Typically, exception safety is discussed in terms of the three exception guarantees that a function can provide: the no-fail guarantee, the strong guarantee, and the basic guarantee.

No-fail Guarantee

The no-fail (or, "no-throw") guarantee is the strongest guarantee that a function can provide. It states that the function will not throw an exception or allow one to propagate. However, you cannot reliably provide such a guarantee unless (a) you know that all the functions that this function calls are also no-fail, or (b) you know that any exceptions that are thrown are caught before they reach this function, or (c) you know how to catch and correctly handle all exceptions that might reach this function.

Both the strong guarantee and the basic guarantee rely on the assumption that the destructors are no-fail. All containers and types in the Standard Library guarantee that their destructors do not throw. There is also a converse requirement: The Standard Library requires that user-defined types that are given to it—for example, as template arguments—must have non-throwing destructors.

Strong Guarantee

The strong guarantee states that if a function goes out of scope because of an exception, it will not leak memory and program state will not be modified. A function that provides a strong guarantee is essentially a transaction that has commit or rollback semantics: either it completely succeeds or it has no effect.

Basic Guarantee

The basic guarantee is the weakest of the three. However, it might be the best choice when a strong guarantee is too expensive in memory consumption or in performance. The basic guarantee states that if an exception occurs, no memory is leaked and the object is still in a usable state even though the data might have been modified.

A class can help ensure its own exception safety, even when it is consumed by unsafe functions, by preventing itself from being partially constructed or partially destroyed. If a class constructor exits before completion, then the object is never created and its destructor will never be called. Although automatic variables that are initialized prior to the exception will have their destructors invoked, dynamically allocated memory or resources that are not managed by a smart pointer or similar automatic variable will be leaked.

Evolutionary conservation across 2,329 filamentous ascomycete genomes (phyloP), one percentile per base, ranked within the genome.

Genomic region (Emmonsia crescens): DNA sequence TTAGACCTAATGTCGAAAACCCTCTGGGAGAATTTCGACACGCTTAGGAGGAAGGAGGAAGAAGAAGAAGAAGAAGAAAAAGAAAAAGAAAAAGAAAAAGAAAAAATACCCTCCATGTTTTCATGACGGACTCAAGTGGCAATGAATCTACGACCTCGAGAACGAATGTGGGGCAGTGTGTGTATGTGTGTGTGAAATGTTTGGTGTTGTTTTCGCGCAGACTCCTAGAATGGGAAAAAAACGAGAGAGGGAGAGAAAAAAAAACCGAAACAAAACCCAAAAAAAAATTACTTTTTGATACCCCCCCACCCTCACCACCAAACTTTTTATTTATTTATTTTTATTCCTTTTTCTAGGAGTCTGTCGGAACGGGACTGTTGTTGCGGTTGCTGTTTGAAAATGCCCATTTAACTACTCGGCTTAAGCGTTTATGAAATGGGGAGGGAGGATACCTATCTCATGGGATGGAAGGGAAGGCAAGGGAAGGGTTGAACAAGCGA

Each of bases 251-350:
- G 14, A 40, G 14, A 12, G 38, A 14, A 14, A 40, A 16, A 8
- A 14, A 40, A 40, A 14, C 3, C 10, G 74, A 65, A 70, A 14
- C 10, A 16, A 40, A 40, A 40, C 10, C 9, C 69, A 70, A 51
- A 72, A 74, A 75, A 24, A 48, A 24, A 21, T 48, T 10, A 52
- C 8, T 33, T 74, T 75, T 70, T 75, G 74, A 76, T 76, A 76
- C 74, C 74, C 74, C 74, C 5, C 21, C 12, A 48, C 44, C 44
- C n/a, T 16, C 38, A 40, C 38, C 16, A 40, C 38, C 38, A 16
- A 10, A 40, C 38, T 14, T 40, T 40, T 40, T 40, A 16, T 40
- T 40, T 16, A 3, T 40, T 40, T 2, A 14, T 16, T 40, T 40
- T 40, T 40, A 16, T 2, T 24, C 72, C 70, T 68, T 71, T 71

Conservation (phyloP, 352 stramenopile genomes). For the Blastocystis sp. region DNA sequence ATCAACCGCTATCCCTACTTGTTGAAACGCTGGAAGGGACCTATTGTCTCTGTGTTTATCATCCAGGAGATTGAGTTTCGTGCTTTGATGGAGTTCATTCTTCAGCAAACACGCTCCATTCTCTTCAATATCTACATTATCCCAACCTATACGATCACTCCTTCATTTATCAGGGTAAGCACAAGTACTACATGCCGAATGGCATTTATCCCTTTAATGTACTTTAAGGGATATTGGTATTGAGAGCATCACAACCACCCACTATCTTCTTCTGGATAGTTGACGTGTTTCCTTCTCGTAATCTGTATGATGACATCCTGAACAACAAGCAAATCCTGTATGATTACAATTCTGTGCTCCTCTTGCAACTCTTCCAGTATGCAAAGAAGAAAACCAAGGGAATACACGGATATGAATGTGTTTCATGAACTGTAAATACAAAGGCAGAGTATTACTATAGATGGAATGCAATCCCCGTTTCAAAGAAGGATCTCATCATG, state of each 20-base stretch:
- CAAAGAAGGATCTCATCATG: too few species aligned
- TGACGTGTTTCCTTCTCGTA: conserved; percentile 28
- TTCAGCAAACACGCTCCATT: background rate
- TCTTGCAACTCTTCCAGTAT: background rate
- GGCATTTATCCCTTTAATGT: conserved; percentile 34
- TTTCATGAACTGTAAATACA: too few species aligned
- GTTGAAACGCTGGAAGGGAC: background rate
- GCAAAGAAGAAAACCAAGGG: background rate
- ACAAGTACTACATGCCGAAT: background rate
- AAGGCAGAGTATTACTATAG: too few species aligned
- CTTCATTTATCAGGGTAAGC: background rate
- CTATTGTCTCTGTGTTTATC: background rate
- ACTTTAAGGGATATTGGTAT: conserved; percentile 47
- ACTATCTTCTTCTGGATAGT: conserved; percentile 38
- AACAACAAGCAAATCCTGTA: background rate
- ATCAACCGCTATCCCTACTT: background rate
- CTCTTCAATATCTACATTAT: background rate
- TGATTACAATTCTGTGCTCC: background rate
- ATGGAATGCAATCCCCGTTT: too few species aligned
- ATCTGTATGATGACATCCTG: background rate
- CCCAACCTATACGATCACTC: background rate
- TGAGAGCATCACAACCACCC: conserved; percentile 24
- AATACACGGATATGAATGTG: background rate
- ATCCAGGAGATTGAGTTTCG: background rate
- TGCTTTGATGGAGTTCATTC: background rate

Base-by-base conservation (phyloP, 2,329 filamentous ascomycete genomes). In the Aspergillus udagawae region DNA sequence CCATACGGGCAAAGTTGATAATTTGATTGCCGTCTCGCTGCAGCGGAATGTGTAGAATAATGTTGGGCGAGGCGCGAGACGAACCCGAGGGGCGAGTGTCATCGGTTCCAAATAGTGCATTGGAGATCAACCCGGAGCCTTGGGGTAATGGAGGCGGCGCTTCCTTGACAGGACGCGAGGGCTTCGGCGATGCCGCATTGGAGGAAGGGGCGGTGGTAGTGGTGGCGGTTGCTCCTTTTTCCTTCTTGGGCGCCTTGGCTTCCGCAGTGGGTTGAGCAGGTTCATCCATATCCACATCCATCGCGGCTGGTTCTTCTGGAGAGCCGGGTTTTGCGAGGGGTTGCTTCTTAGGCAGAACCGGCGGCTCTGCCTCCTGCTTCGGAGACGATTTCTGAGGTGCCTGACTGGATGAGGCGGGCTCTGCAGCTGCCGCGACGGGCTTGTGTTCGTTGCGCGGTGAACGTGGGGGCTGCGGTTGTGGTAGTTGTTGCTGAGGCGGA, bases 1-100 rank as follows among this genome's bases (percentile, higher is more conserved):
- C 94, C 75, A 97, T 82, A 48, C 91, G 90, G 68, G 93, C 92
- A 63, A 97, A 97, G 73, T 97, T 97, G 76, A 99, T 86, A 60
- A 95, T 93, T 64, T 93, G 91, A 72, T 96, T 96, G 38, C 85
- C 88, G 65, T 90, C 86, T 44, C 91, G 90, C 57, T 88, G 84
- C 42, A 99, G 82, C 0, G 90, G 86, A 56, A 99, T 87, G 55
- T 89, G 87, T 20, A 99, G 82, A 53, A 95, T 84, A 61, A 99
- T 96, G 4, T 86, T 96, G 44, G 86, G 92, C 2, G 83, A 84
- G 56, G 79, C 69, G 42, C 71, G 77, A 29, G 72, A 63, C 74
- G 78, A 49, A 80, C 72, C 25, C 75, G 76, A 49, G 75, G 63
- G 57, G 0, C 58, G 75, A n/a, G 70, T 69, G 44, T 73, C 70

The built-in types are all no-fail, and the Standard Library types support the basic guarantee at a minimum. Follow these guidelines for any user-defined type that must be exception-safe:

  • Use smart pointers or other RAII-type wrappers to manage all resources. Avoid resource management functionality in your class destructor, because the destructor will not be invoked if the constructor throws an exception. However, if the class is a dedicated resource manager that controls just one resource, then it's acceptable to use the destructor to manage resources.

  • Understand that an exception thrown in a base class constructor cannot be swallowed in a derived class constructor. If you want to translate and re-throw the base class exception in a derived constructor, use a function try block. For more information, see (NOTINBUILD)How to: Handle Exceptions in Base Class Constructors (C++).

  • Consider whether to store all class state in a data member that is wrapped in a smart pointer, especially if a class has a concept of "initialization that is permitted to fail." Although C++ allows for uninitialized data members, it does not support uninitialized or partially initialized class instances. A constructor must either succeed or fail; no object is created if the constructor does not run to completion.

  • Do not allow any exceptions to escape from a destructor. A basic axiom of C++ is that destructors should never allow an exception to propagate up the call stack. If a destructor must perform a potentially exception-throwing operation, it must do so in a try catch block and swallow the exception. The standard library provides this guarantee on all destructors it defines.

Errors and Exception Handling
How to: Interface Between Exceptional and Non-Exceptional Code